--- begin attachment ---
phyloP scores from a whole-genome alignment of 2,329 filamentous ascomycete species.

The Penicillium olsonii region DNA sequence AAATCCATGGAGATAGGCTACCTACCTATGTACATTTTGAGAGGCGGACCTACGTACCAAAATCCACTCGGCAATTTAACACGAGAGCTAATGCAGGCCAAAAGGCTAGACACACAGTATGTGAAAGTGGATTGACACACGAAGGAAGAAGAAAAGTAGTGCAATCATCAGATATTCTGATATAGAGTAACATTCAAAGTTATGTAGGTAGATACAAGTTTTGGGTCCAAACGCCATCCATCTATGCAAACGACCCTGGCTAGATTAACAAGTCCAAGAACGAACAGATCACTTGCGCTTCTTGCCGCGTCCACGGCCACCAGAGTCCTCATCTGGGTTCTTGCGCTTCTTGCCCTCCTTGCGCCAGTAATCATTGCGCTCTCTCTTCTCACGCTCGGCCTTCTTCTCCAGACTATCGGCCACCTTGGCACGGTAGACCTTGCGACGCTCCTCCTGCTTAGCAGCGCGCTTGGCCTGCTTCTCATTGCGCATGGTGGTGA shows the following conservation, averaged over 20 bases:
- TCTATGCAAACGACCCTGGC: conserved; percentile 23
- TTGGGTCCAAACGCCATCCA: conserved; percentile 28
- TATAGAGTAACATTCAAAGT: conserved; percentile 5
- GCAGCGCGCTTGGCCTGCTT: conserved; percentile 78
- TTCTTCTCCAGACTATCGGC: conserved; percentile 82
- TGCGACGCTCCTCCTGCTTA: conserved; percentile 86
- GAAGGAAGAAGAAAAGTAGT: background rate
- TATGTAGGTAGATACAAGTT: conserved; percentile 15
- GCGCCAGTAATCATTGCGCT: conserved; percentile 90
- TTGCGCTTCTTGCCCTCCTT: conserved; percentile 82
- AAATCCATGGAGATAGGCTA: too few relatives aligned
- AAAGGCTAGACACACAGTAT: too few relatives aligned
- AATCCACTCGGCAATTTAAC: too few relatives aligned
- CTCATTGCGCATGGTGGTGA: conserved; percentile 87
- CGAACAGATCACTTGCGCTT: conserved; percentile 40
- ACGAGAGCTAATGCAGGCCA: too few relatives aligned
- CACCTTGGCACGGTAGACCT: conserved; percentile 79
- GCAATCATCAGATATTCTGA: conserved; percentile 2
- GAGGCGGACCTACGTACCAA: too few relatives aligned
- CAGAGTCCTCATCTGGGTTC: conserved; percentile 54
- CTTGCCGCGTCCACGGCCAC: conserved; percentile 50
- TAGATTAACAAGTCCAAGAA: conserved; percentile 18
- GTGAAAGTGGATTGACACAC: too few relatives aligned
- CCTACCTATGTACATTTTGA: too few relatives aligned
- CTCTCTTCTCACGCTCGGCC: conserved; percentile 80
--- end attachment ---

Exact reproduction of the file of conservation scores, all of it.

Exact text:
phyloP scores from a whole-genome alignment of 2,329 filamentous ascomycete species.

The Penicillium olsonii region DNA sequence AAATCCATGGAGATAGGCTACCTACCTATGTACATTTTGAGAGGCGGACCTACGTACCAAAATCCACTCGGCAATTTAACACGAGAGCTAATGCAGGCCAAAAGGCTAGACACACAGTATGTGAAAGTGGATTGACACACGAAGGAAGAAGAAAAGTAGTGCAATCATCAGATATTCTGATATAGAGTAACATTCAAAGTTATGTAGGTAGATACAAGTTTTGGGTCCAAACGCCATCCATCTATGCAAACGACCCTGGCTAGATTAACAAGTCCAAGAACGAACAGATCACTTGCGCTTCTTGCCGCGTCCACGGCCACCAGAGTCCTCATCTGGGTTCTTGCGCTTCTTGCCCTCCTTGCGCCAGTAATCATTGCGCTCTCTCTTCTCACGCTCGGCCTTCTTCTCCAGACTATCGGCCACCTTGGCACGGTAGACCTTGCGACGCTCCTCCTGCTTAGCAGCGCGCTTGGCCTGCTTCTCATTGCGCATGGTGGTGA shows the following conservation, averaged over 20 bases:
- TCTATGCAAACGACCCTGGC: conserved; percentile 23
- TTGGGTCCAAACGCCATCCA: conserved; percentile 28
- TATAGAGTAACATTCAAAGT: conserved; percentile 5
- GCAGCGCGCTTGGCCTGCTT: conserved; percentile 78
- TTCTTCTCCAGACTATCGGC: conserved; percentile 82
- TGCGACGCTCCTCCTGCTTA: conserved; percentile 86
- GAAGGAAGAAGAAAAGTAGT: background rate
- TATGTAGGTAGATACAAGTT: conserved; percentile 15
- GCGCCAGTAATCATTGCGCT: conserved; percentile 90
- TTGCGCTTCTTGCCCTCCTT: conserved; percentile 82
- AAATCCATGGAGATAGGCTA: too few relatives aligned
- AAAGGCTAGACACACAGTAT: too few relatives aligned
- AATCCACTCGGCAATTTAAC: too few relatives aligned
- CTCATTGCGCATGGTGGTGA: conserved; percentile 87
- CGAACAGATCACTTGCGCTT: conserved; percentile 40
- ACGAGAGCTAATGCAGGCCA: too few relatives aligned
- CACCTTGGCACGGTAGACCT: conserved; percentile 79
- GCAATCATCAGATATTCTGA: conserved; percentile 2
- GAGGCGGACCTACGTACCAA: too few relatives aligned
- CAGAGTCCTCATCTGGGTTC: conserved; percentile 54
- CTTGCCGCGTCCACGGCCAC: conserved; percentile 50
- TAGATTAACAAGTCCAAGAA: conserved; percentile 18
- GTGAAAGTGGATTGACACAC: too few relatives aligned
- CCTACCTATGTACATTTTGA: too few relatives aligned
- CTCTCTTCTCACGCTCGGCC: conserved; percentile 80